The ultimate question, when push comes to shove, is, Which parent will stand by its subsidiary? One theory that seems to have an alarming number of adherents is that if the subsidiary shares the parent’s name, all will be well. Proponents of this theory point to LG&E Energy Corp. and CNG as proof positive. LG&E Energy stood by its subsidiary, LG&E Natural Canada Inc., at a cost of $17 million, when a major spike in Calgary spot gas prices left several players nursing substantial losses. When CNG decided that it wanted to close down its energy trading subsidiary (which also shared its name) and focus on retail operations, it did the decent thing and honored existing contracts. “Although a number of trading desks I talk to seem to believe this theory, I wouldn’t want to put serious money on it,” says Lapson.
There’s certainly contradictory evidence. For example, NIPSCO Industries walked away from the $18 million wreckage of recently acquired trading subsidiary N(NIPSCO)esi Energy Marketing Canada, which was demolished in the same Calgary price spike that hit LG&E. In general, the solution to sidestepping these losses involves trying to assess the strategic importance of the power marketing subsidiary in the parent’s overall strategy.
This sort of conundrum is seen by some as requiring a specific type of expertise. “We are helping a lot of clients to deal with just that halo effect,” says Scott Gauch, senior manager in the energy group at Deloitte & Touche. “The need to understand these issues means that participants are looking for the types of credit officer that have come from banks and are experienced in some of the intangible elements of deciding an appropriate credit rating for an unrated counterparty.”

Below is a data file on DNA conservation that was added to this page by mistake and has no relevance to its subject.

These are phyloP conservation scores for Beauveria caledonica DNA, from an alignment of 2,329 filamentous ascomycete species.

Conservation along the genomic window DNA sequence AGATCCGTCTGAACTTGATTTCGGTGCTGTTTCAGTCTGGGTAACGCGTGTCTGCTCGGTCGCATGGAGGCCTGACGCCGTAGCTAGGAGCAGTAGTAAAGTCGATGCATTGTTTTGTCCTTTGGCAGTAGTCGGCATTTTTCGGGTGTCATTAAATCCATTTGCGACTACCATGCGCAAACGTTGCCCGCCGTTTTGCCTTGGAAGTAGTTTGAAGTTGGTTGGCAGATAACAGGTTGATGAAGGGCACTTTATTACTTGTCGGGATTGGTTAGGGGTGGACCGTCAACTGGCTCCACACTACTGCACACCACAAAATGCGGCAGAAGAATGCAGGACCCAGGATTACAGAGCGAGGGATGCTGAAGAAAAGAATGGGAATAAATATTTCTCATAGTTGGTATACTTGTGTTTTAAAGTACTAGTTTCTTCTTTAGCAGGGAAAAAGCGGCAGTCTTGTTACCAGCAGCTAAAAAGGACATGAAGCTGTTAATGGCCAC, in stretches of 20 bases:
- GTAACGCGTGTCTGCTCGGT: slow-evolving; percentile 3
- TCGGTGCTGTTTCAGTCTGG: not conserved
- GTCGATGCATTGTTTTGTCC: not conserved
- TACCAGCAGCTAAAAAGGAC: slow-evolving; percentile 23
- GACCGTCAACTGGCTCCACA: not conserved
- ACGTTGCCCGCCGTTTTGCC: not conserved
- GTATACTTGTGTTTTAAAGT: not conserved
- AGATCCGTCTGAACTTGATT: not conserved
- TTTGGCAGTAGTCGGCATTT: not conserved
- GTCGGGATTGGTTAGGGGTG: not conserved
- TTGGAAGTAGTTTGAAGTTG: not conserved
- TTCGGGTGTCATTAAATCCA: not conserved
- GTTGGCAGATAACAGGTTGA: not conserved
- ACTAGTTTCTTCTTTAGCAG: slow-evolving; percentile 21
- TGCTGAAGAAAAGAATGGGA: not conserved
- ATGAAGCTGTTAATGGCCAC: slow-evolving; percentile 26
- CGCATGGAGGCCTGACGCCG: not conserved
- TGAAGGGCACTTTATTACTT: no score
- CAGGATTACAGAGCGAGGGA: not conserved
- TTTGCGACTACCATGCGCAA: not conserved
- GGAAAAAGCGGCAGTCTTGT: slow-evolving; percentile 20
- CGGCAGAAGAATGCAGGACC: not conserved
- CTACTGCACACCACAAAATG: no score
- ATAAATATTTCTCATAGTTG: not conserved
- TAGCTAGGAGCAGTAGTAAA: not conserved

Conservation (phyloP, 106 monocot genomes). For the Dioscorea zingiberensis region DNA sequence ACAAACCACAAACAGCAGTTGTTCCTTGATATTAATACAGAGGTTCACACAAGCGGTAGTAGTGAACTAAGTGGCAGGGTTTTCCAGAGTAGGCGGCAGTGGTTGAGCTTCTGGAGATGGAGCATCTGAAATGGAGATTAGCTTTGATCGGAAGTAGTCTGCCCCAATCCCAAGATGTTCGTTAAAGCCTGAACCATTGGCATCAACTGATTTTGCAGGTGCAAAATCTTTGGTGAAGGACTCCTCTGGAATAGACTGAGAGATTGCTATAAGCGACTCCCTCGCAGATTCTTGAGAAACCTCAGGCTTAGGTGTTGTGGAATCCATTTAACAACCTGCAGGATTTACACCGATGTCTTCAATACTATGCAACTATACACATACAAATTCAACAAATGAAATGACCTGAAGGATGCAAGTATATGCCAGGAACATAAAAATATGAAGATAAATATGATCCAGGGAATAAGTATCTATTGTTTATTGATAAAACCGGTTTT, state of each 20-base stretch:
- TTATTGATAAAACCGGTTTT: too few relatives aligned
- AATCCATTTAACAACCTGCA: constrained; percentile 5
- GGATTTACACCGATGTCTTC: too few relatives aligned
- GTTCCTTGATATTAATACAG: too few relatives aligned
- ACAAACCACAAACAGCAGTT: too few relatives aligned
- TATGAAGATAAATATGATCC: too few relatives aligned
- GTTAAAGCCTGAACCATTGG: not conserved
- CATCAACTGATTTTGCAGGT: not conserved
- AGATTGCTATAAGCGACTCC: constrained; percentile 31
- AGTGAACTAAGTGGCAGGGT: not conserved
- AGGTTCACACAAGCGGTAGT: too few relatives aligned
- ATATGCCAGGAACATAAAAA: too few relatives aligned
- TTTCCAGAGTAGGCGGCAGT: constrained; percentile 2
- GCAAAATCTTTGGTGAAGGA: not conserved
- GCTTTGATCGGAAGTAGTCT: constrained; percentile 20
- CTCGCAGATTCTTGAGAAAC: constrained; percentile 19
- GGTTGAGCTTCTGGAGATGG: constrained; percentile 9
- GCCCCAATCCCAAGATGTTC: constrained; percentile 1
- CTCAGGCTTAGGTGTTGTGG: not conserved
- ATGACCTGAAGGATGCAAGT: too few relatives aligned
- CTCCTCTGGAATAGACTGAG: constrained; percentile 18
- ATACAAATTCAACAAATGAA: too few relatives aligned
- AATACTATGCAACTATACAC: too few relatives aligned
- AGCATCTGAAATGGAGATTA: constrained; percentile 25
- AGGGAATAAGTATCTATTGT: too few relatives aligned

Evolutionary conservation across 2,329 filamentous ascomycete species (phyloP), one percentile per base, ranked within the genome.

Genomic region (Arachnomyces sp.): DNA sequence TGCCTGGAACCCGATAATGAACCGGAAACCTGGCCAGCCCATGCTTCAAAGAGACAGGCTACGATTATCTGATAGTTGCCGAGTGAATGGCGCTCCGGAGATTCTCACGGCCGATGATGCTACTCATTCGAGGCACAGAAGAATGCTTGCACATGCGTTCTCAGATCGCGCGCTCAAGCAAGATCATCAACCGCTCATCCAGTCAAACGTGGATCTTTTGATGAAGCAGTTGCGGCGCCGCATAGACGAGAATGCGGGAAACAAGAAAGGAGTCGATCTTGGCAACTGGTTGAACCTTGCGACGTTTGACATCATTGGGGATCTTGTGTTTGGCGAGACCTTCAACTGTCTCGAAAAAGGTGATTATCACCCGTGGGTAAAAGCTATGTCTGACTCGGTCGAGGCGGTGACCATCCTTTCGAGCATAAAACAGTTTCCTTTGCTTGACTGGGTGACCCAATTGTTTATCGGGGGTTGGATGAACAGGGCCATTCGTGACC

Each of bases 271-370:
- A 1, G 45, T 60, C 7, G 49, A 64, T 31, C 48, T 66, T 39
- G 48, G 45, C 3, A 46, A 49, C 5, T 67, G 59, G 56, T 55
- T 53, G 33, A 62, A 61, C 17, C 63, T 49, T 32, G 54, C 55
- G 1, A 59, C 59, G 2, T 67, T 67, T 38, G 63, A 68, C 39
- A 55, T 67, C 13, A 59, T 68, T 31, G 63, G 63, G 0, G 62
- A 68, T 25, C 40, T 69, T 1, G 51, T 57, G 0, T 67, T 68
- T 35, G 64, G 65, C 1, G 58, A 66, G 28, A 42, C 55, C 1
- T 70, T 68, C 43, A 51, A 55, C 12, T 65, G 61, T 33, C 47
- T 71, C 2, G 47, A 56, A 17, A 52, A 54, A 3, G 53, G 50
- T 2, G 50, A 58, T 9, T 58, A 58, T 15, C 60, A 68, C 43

Another of the “nontangible elements” to which Gauch refers is the quality of traders that the counterparty employs. A problem peculiar to the electricity market is the uneven distribution of trading talent. The obvious danger is that one loose cannon on a trading desk could effectively jack up the default risk of a counterparty. While companies with previous interests in gas or other energy markets have been able to devote existing expertise to electricity trading, others have been less fortunate. Some, in fact, have opened their checkbooks and recruited heavily from Wall Street or competitors. “There are a lot of people trading now who don’t know how to measure how well they are trading,” says Deloitte & Touche’s Broido. “You would hope that it would at least be the complicated transactions that would trip people up, but a lot of people don’t know how to value the simple contracts.”
Gauch recommends a two-stage credit-vetting process that considers the quality of a counterparty’s senior management and frontline personnel. “Once you have performed a quantitative analysis of a counterparty, by looking at such things as financial stability and parental obligation, it is helpful to consider myriad qualitative issues,” he says. One approach is to create a formula-based (black and white) internal rating hierarchy with credit categories ranging from “1” (best credit) to “10” (worst credit), and allow for qualitative adjustments (pluses or minuses) to account for such things as management effectiveness and trading expertise.